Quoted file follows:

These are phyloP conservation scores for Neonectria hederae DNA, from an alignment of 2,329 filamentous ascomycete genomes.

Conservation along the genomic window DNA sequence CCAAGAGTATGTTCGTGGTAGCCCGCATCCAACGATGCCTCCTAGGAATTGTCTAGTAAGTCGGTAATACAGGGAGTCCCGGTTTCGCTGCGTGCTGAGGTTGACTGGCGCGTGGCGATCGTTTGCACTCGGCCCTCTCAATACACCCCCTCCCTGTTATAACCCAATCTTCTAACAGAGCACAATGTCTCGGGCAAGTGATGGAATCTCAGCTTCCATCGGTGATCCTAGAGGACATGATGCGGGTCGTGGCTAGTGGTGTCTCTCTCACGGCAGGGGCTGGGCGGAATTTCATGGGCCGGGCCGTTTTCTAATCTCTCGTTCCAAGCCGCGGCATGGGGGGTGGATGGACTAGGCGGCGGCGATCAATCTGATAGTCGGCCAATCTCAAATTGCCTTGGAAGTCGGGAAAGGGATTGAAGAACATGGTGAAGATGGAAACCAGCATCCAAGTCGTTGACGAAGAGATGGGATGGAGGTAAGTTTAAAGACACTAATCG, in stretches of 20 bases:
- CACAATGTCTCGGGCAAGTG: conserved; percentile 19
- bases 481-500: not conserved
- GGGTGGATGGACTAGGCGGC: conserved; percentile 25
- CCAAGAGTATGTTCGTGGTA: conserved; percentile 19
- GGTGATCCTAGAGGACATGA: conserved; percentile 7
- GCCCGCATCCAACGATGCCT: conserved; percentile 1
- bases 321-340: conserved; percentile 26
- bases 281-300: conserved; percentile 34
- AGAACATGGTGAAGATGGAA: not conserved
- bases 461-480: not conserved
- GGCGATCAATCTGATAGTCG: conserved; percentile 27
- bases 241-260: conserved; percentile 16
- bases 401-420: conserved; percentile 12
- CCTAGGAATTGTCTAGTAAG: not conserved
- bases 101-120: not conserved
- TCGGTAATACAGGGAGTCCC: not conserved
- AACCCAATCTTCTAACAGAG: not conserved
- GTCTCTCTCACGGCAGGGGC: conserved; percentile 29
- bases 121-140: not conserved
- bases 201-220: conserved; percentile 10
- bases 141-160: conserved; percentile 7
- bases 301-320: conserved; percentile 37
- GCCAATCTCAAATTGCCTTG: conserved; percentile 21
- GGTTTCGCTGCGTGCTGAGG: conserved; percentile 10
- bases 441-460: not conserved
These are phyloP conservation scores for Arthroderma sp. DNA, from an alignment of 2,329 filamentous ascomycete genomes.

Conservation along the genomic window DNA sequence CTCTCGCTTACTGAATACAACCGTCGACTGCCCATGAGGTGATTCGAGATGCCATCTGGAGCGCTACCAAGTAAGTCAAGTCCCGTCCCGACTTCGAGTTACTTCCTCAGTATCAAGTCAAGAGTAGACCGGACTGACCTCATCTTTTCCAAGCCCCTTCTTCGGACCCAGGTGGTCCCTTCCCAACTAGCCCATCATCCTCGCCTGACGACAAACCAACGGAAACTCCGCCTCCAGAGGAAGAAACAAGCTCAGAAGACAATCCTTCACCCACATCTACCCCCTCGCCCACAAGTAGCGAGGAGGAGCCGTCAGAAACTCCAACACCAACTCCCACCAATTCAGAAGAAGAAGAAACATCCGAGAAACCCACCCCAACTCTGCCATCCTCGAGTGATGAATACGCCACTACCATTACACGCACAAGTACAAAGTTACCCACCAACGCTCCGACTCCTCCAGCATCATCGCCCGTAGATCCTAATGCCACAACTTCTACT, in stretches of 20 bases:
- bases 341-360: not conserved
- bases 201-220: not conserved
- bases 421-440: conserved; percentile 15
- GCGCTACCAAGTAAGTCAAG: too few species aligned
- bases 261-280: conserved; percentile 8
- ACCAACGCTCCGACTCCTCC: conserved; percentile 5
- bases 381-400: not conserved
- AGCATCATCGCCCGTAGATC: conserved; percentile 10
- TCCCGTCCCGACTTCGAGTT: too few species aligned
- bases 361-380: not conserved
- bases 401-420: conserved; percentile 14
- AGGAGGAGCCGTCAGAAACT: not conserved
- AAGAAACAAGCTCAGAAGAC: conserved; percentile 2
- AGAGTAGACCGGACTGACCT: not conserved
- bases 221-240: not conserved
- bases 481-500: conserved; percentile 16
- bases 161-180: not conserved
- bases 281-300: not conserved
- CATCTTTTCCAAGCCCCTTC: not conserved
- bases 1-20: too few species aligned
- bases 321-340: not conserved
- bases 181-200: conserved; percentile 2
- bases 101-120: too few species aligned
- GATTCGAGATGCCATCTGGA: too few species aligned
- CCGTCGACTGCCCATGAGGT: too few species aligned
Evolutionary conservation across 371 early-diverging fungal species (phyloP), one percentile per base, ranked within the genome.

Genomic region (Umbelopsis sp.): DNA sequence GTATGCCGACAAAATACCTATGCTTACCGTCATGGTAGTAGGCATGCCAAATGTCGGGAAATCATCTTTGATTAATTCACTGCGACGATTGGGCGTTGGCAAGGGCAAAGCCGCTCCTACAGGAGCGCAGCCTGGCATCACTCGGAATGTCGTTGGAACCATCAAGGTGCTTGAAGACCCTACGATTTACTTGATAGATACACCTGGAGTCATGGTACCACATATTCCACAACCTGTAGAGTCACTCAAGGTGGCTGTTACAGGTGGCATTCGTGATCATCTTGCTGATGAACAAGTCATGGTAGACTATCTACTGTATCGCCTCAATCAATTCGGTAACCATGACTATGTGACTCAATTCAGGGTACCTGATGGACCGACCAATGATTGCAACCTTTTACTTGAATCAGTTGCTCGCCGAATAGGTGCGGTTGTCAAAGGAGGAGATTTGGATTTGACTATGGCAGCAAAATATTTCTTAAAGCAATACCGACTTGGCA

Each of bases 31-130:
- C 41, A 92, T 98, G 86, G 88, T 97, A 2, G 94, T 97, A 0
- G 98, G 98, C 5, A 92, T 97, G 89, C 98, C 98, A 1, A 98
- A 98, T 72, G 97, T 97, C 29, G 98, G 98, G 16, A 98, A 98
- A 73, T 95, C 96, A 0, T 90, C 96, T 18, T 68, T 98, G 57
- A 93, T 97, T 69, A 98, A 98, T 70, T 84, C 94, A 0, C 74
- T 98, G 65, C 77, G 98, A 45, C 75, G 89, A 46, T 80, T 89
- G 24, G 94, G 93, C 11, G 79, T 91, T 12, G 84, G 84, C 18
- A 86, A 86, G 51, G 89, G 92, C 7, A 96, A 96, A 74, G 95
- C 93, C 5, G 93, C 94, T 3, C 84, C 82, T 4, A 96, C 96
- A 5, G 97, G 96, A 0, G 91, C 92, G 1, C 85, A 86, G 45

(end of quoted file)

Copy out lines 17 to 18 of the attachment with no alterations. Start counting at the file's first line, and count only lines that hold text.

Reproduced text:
- bases 101-120: not conserved
- TCGGTAATACAGGGAGTCCC: not conserved